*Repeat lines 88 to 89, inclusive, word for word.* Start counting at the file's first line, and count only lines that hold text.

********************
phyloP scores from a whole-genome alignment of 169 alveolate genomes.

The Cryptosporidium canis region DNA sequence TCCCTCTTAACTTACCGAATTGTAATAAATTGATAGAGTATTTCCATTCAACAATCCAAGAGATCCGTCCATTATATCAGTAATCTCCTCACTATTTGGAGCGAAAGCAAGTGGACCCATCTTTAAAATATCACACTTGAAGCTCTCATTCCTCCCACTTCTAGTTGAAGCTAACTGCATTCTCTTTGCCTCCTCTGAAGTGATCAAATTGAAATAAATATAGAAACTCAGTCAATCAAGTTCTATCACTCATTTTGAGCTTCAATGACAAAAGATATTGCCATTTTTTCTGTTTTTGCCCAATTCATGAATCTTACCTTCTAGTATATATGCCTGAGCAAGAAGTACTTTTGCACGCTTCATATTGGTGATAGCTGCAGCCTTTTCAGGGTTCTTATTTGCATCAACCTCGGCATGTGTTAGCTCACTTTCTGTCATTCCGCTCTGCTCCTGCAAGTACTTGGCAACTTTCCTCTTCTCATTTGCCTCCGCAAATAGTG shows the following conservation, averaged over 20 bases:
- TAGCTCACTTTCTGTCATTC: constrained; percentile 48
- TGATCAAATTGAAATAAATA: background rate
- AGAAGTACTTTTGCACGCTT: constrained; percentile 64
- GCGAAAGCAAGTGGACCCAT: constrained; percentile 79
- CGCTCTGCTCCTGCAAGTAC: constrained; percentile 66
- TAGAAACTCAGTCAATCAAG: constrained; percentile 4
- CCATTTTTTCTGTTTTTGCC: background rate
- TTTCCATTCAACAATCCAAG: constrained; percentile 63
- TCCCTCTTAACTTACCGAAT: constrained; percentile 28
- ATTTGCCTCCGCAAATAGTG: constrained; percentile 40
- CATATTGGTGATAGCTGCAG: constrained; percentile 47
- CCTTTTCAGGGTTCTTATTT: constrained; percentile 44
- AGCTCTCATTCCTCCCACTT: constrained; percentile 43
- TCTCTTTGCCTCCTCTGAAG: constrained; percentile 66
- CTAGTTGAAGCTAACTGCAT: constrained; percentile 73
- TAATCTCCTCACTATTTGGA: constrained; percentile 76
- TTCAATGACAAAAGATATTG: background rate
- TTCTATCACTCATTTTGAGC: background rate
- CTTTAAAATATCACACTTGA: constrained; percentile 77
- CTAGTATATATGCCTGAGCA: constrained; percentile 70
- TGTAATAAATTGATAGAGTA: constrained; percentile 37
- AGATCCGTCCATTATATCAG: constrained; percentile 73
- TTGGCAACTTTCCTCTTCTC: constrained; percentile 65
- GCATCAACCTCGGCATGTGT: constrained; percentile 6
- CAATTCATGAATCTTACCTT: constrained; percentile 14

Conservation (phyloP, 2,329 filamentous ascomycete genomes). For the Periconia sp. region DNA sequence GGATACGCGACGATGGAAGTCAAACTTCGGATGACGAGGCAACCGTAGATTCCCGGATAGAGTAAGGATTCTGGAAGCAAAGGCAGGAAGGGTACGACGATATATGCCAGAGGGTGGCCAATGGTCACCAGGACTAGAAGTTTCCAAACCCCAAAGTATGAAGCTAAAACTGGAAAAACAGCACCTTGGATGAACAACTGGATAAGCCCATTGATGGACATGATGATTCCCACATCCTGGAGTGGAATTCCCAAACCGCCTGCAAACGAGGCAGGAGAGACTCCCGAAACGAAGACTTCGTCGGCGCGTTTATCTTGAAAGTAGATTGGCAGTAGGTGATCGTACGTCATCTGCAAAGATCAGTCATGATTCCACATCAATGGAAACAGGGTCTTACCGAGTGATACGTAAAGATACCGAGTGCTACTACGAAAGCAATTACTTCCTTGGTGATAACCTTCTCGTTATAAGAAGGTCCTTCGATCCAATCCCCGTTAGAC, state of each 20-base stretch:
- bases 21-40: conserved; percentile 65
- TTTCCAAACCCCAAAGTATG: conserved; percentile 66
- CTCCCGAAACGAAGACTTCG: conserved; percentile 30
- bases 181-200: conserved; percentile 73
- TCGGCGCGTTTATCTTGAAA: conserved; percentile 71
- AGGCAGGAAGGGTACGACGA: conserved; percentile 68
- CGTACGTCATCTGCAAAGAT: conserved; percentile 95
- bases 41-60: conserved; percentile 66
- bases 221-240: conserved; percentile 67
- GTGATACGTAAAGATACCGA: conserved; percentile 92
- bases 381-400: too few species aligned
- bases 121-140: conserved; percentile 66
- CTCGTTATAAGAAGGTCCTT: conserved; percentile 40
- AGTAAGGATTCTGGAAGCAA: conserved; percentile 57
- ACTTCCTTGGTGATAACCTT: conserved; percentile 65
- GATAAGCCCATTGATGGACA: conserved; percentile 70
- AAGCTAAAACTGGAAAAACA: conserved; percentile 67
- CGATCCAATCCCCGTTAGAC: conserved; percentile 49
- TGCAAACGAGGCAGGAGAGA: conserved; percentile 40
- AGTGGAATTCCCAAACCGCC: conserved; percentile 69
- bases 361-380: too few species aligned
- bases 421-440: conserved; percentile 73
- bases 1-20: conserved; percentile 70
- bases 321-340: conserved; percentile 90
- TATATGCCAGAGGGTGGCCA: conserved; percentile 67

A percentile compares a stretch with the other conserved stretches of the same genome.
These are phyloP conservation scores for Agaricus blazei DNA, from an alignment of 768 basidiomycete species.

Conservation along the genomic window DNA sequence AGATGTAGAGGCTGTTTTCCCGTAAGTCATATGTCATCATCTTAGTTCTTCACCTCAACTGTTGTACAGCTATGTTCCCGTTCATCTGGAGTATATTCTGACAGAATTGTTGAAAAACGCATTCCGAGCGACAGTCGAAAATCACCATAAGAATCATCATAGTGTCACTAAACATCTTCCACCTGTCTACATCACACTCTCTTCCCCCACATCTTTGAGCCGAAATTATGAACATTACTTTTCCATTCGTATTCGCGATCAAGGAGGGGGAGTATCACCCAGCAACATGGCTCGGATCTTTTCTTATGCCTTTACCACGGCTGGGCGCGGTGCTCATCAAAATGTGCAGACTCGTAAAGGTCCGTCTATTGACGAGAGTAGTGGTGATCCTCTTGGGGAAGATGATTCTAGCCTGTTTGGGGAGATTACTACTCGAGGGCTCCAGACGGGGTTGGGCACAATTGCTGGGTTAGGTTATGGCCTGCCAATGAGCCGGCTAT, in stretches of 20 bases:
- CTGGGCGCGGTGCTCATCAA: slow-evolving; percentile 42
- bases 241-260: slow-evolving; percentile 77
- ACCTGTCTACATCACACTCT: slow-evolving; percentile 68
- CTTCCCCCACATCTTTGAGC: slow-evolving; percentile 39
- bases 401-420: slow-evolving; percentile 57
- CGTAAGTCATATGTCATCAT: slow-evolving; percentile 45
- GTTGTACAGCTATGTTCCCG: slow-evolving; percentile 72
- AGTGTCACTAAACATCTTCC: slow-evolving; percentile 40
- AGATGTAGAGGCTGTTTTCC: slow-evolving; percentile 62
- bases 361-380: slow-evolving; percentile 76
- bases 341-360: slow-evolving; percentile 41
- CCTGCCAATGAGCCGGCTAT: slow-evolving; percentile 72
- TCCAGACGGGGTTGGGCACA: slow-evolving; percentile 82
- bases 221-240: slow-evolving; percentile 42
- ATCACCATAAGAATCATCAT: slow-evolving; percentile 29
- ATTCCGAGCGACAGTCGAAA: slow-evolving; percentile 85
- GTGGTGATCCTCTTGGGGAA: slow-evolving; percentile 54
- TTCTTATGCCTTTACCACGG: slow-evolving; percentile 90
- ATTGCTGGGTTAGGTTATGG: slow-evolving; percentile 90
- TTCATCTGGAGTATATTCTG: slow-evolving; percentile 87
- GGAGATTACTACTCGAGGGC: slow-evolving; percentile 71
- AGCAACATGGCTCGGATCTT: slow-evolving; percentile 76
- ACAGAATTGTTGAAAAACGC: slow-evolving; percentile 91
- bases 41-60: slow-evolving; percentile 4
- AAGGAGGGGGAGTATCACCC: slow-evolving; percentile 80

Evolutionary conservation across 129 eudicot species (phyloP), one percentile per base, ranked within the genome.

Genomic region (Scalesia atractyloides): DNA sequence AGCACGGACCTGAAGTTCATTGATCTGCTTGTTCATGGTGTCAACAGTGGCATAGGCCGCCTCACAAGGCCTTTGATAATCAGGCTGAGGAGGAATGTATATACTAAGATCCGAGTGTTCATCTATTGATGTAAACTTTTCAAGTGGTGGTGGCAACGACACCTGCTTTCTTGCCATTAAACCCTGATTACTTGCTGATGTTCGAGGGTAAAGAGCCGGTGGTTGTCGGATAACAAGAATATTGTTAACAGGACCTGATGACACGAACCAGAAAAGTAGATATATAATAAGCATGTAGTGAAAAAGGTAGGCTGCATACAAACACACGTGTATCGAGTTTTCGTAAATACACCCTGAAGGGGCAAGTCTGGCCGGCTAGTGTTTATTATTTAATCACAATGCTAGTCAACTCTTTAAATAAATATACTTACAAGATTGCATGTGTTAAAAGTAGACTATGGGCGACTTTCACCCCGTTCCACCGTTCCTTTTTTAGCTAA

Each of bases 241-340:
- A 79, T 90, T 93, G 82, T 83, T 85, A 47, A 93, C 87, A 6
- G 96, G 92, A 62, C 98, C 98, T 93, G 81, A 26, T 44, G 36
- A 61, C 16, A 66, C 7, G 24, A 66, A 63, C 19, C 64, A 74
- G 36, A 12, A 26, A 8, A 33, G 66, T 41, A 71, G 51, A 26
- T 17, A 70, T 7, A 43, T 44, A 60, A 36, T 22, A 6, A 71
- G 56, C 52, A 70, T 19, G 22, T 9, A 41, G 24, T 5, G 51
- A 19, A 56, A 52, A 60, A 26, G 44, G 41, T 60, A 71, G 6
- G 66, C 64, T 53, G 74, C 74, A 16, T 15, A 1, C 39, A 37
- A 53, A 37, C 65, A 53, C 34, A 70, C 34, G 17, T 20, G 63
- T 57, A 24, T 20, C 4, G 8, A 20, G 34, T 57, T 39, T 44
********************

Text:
- G 36, A 12, A 26, A 8, A 33, G 66, T 41, A 71, G 51, A 26
- T 17, A 70, T 7, A 43, T 44, A 60, A 36, T 22, A 6, A 71